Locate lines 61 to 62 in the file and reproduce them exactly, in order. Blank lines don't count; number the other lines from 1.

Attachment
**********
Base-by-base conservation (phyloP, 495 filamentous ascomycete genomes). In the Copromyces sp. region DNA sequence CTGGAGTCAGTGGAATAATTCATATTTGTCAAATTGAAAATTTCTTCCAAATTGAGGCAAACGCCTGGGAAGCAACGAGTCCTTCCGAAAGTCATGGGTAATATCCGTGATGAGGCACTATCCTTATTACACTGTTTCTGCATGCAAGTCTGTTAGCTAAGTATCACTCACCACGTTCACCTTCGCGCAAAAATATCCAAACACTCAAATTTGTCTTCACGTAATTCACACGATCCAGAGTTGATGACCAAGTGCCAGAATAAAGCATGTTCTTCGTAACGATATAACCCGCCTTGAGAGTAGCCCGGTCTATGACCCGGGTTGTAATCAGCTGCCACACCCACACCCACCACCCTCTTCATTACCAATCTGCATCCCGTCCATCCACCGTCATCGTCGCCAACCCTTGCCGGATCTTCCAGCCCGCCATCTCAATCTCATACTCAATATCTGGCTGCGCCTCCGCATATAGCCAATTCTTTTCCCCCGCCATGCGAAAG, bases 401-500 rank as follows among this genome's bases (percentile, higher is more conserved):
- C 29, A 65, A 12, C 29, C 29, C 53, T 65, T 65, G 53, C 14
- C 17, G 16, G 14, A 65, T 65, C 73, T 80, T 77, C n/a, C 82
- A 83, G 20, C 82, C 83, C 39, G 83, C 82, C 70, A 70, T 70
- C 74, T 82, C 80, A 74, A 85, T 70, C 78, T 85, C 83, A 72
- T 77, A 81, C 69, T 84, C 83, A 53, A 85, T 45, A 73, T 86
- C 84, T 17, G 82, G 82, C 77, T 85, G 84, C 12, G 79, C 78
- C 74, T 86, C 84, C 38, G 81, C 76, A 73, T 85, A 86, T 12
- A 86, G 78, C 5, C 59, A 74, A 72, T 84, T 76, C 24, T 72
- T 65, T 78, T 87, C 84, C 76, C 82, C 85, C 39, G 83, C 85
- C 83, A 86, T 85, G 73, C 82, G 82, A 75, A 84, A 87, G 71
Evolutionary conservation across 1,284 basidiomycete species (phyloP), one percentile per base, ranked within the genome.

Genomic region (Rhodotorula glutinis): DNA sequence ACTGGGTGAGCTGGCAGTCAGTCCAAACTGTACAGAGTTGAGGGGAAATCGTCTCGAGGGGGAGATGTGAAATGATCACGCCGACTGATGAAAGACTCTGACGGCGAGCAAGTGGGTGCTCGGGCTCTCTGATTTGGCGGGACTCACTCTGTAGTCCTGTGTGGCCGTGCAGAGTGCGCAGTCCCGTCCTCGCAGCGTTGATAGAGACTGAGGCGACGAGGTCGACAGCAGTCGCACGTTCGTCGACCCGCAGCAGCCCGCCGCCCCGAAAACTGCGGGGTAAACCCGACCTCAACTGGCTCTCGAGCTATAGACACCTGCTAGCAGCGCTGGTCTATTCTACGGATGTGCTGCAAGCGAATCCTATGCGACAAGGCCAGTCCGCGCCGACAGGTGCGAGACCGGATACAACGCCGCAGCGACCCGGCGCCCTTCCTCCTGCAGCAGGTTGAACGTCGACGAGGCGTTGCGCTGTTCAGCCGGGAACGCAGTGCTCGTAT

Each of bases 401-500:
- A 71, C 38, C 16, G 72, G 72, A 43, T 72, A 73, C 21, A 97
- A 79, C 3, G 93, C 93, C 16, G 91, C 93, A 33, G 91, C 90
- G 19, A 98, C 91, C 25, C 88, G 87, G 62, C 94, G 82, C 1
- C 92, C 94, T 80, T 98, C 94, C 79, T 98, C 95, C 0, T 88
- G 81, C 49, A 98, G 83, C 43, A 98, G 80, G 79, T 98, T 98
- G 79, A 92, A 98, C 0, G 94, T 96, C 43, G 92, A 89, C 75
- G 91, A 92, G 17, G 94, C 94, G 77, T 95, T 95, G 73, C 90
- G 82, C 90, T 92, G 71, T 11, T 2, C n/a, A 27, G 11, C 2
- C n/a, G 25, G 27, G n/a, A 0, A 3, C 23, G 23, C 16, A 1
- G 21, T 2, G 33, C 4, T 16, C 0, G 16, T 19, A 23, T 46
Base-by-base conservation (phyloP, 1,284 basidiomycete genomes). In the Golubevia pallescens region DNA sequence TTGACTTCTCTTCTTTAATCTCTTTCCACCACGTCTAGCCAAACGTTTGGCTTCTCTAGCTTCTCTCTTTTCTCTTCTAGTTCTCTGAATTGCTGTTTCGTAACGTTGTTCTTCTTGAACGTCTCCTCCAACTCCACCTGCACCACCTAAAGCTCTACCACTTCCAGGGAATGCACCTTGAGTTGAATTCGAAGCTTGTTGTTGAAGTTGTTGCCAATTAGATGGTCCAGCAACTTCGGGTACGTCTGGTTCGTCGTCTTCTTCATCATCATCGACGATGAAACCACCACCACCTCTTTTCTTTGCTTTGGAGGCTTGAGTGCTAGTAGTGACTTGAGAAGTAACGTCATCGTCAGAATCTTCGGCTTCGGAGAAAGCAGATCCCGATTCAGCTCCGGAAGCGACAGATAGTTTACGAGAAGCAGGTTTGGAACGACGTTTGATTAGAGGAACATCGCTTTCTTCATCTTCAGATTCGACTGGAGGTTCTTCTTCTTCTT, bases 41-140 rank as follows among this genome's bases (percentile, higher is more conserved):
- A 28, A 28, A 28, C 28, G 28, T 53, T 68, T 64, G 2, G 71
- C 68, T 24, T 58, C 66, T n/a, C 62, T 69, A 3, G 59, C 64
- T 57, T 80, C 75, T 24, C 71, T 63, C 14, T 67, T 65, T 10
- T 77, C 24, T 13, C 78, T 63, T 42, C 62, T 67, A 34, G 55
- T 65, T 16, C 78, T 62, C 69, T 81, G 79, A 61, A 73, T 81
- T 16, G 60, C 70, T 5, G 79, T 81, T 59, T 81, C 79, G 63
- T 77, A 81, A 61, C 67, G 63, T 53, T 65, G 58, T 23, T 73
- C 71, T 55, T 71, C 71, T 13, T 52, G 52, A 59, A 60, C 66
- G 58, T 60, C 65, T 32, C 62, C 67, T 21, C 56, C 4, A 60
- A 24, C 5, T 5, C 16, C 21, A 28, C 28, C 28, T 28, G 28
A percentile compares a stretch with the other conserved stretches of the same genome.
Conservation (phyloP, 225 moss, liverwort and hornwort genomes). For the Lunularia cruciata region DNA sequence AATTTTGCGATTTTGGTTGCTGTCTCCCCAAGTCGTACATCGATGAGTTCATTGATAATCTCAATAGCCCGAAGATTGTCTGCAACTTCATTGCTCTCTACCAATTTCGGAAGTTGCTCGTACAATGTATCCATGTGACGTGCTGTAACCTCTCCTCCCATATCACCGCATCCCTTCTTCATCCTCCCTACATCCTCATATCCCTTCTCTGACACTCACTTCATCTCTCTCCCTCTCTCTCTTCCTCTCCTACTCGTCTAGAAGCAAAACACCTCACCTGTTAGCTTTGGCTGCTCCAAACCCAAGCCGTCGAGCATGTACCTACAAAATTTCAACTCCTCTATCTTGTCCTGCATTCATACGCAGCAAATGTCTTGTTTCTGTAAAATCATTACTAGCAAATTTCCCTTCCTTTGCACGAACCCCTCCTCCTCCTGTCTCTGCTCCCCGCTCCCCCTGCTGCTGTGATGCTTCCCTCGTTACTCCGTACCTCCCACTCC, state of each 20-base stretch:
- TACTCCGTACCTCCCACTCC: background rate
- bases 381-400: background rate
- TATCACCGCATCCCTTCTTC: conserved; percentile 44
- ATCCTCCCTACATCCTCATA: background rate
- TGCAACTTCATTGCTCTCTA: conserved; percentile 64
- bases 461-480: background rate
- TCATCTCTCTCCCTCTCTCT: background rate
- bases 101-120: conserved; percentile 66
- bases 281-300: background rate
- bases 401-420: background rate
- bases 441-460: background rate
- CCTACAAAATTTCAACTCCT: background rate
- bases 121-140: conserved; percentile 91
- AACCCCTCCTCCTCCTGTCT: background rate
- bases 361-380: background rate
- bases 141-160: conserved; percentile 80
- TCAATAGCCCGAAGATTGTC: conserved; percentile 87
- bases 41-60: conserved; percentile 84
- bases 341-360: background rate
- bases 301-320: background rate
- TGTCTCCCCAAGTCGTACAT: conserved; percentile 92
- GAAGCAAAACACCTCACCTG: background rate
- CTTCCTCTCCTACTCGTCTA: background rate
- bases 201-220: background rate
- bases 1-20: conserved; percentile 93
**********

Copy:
- bases 201-220: background rate
- bases 1-20: conserved; percentile 93